Countryside Apartments Owner Files $5 Million Loan
The owner of the 152-unit Countryside North Apartments at 6920 Reese Road in Northeast Memphis has filed a $5 million loan on the property.
Countryside North Apartments LP, the local affiliate of New York-based Whitney Capital Co. LLC, filed the leasehold deed of trust, security agreement, assignment of leases and fixture financing statement Dec. 2 through Magna Bank.
Whitney Capital “specializes in the development, renovation and acquisition of affordable housing,” according to its website. The company’s managing director, Thomas G. Granville, signed the trust deed as chief manager of the borrowing entity.
The property is under a payment-in-lieu-of-taxes (PILOT) program through the Shelby County Health, Education and Housing Facility Board, which is listed on the deed.
Built in 1984, the Class C multifamily complex sits on 19 acres along the north side of Reese Road to the east of its intersection with Whitten Road. The Shelby County Assessor of Property’s 2013 appraisal is $5.7 million.
Memphis-based Whitney Management, whose website lists the property’s address as 6934 Country Manor Drive, manages the complex.
The other Memphis asset Whitney manages is The Renaissance Apartments, at 99 N. Main St. The 209,824-square-foot, Class B apartment building, formerly known as 99 Tower Place Apartments, includes 243 studio, one- and two-bedroom units on 25 floors.
Source: The Daily News Online & Chandler Reports
– Daily News staff
Medtronic Awards Trio of Memphis Grants
Medtronic Inc. is awarding three Health Access Grants totaling half a million dollars to a trio of Memphis-area groups.
Christ Community Health Services is getting $225,000 to go toward a high blood pressure-screening program for adults in Orange Mound. The Church Health Center is getting $200,000 to expand its Wellness 4 Life program, and Health Shelby is getting $75,000 to start a community registry of people suffering from hypertension that won’t have patient-identifying information.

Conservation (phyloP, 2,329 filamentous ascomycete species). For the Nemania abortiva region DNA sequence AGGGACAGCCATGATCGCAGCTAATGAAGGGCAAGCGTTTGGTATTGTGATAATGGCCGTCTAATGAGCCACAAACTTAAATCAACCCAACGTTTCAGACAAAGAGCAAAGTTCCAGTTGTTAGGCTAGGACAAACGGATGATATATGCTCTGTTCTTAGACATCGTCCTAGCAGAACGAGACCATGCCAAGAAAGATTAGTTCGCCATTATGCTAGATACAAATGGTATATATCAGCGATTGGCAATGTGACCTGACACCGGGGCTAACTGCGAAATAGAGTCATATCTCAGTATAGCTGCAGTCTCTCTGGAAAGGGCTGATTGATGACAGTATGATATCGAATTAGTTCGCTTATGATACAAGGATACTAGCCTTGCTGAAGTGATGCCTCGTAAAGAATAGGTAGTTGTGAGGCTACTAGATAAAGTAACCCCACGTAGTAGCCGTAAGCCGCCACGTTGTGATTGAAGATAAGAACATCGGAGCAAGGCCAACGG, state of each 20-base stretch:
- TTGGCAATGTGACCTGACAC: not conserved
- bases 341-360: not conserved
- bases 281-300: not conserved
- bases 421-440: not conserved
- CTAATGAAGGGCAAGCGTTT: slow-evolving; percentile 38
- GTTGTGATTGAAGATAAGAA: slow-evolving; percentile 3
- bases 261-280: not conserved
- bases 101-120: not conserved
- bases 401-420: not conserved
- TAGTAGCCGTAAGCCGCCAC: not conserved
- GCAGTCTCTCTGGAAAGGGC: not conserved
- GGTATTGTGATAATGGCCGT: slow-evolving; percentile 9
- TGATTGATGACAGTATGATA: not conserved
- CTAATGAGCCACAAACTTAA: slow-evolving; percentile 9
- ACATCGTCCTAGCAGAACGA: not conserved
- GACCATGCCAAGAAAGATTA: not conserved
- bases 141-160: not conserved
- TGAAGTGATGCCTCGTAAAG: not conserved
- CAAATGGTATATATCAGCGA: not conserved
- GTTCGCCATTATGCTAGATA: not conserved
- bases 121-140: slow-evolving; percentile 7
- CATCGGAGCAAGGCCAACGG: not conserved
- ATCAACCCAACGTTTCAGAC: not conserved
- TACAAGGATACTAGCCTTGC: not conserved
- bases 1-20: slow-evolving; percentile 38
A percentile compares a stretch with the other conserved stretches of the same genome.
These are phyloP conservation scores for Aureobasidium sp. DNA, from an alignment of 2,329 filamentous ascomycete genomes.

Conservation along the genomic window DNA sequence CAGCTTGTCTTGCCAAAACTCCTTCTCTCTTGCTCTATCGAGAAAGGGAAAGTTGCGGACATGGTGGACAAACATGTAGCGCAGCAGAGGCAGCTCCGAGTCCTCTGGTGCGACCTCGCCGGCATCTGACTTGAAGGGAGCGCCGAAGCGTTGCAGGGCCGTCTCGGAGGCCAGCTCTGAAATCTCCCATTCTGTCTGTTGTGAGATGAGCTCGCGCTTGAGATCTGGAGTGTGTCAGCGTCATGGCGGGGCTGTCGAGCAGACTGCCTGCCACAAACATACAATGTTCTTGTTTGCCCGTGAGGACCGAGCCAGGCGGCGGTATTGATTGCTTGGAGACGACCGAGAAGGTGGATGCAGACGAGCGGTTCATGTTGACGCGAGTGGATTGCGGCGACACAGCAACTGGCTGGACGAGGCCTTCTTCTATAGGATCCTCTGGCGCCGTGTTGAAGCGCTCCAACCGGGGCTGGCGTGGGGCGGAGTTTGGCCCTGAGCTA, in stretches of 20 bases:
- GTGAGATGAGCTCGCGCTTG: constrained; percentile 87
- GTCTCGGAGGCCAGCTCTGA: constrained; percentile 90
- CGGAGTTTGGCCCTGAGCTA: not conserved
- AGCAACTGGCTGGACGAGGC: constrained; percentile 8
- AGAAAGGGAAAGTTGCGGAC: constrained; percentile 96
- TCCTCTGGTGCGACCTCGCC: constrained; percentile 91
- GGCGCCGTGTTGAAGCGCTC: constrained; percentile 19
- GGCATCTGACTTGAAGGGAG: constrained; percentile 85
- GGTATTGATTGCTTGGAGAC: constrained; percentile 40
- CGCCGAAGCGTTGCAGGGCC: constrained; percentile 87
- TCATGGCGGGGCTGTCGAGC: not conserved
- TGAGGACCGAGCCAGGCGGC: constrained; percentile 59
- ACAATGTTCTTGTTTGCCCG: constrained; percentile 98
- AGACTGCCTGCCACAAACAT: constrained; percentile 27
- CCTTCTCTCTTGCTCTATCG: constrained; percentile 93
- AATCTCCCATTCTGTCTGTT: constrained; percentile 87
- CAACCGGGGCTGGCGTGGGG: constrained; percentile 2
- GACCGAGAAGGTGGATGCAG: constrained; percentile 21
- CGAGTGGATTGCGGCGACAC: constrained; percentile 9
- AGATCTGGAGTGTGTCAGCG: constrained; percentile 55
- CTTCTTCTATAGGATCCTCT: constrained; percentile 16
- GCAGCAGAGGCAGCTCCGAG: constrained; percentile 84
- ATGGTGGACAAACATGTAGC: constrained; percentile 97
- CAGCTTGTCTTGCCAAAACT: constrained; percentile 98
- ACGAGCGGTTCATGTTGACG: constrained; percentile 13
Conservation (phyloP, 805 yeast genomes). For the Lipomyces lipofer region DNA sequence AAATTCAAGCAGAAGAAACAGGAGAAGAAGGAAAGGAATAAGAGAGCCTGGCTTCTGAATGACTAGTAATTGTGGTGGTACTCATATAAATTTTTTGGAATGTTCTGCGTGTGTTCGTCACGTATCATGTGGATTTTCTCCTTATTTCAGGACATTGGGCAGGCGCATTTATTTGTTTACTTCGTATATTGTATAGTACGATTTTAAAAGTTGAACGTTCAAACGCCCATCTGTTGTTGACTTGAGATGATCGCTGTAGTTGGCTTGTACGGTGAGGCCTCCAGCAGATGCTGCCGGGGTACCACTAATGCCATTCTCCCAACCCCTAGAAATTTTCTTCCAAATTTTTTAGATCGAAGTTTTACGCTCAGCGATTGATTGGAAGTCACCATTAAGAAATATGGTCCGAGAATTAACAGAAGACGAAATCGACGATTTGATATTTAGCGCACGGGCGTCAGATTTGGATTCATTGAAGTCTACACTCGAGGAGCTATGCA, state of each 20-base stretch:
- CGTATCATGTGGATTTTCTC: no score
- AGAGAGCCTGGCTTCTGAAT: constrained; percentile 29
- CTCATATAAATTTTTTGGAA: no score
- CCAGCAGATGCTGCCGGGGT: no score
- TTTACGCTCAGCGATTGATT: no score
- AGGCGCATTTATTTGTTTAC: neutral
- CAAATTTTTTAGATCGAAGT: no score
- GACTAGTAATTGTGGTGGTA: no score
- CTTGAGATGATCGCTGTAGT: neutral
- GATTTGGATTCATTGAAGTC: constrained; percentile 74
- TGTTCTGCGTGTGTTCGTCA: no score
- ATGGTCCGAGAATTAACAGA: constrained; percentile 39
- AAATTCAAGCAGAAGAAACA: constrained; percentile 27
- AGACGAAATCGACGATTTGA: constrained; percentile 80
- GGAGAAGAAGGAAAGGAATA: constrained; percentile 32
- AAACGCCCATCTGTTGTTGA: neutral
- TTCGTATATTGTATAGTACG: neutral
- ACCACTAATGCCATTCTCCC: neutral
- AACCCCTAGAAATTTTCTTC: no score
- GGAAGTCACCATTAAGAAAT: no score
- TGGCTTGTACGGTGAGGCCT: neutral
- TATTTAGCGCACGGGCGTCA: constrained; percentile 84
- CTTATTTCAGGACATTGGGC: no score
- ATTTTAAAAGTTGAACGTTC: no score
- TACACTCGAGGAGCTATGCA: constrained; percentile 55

– Andy Meek
Memphis Receives Grant to Increase College Grads
Memphis is among 20 U.S. communities chosen as the first partners in a national initiative aimed at increasing the ranks of college graduates.
The Indianapolis-based Lumina Foundation on Wednesday promised as much as $200,000 to the communities over three years. The foundation's goal is to raise the percentage of Americans with college degrees from 38 percent to 60 percent by 2025.
In several communities, the Lumina support will boost existing efforts like Louisville, Ky.'s 55,000 Degrees program and Say Yes in Syracuse and Buffalo.
Also chosen were Albuquerque, N.M.; Boston; Cincinnati and Dayton, Ohio; Columbus and Fort Wayne, Ind.; Greensboro, N.C.; Houston and San Antonio, Texas; Kalamazoo, Mich.; Memphis, Tenn.; Philadelphia and Pittsburgh, Pa.; Providence, R.I.; Quad Cities, Iowa/Ill.; Santa Ana, Calif. and South Seattle, Wash.
– The Associated Press
Health Department Launches Mobile App
The Shelby County Health Department has launched its first mobile app, part of a new campaign to reduce the local infant mortality rate.